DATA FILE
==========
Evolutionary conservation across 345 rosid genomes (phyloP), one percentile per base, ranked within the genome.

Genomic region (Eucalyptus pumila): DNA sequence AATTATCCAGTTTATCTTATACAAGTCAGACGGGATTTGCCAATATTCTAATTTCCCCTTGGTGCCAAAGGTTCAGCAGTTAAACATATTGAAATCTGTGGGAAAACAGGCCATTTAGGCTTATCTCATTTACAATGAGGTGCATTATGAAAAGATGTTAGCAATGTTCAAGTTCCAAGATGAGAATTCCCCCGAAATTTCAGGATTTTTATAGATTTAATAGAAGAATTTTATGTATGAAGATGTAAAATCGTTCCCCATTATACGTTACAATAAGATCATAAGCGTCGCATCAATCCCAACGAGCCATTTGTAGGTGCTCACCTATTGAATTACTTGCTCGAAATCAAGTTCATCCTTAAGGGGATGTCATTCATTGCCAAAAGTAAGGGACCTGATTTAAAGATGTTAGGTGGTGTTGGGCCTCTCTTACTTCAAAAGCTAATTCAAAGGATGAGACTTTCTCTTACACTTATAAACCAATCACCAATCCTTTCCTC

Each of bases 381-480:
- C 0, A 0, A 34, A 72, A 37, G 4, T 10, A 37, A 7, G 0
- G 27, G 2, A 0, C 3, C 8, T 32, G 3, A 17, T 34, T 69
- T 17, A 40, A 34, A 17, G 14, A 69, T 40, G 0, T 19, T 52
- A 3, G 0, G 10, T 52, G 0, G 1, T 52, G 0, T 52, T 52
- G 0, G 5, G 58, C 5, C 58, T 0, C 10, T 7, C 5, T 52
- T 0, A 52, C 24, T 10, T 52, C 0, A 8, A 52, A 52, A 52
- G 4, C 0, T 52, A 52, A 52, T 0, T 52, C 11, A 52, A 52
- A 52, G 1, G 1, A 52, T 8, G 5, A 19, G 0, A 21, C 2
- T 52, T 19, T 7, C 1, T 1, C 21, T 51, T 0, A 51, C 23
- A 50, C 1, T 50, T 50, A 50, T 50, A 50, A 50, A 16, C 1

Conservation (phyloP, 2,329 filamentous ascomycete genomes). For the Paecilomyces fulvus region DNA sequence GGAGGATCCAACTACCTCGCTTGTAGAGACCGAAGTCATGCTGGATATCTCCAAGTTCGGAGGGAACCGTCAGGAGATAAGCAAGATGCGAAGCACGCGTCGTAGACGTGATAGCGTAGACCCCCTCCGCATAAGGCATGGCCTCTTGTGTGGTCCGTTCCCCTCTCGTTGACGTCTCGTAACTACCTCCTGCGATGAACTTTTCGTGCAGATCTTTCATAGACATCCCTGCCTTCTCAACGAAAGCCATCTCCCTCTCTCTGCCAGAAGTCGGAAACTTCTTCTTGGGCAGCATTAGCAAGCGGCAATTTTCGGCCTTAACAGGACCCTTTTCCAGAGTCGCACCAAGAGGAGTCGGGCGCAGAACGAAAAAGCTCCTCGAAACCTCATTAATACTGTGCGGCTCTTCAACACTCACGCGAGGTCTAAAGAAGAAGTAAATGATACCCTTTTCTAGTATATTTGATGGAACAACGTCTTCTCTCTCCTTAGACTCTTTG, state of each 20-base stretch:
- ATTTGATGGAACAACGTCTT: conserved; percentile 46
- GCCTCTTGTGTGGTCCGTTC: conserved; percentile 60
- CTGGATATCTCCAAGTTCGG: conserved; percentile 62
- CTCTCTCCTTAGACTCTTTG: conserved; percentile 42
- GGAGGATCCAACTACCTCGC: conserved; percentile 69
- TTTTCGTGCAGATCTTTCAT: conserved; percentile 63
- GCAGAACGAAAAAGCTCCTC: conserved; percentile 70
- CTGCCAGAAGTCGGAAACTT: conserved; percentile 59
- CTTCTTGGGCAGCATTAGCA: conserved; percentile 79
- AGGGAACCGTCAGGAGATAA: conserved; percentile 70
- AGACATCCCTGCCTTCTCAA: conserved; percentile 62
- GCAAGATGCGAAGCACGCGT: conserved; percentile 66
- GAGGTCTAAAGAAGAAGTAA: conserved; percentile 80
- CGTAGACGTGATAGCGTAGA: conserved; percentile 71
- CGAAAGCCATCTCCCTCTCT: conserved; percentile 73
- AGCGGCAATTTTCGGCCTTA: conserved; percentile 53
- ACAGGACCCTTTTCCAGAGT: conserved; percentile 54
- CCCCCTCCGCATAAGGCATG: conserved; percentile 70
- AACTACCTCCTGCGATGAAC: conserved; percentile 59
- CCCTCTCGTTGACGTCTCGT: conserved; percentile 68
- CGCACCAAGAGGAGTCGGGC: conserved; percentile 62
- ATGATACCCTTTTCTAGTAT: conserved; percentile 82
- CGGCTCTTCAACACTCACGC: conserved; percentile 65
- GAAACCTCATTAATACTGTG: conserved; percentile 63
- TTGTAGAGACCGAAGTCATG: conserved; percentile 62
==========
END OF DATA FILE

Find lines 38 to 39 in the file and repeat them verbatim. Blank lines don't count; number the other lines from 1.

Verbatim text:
- GAAACCTCATTAATACTGTG: conserved; percentile 63
- TTGTAGAGACCGAAGTCATG: conserved; percentile 62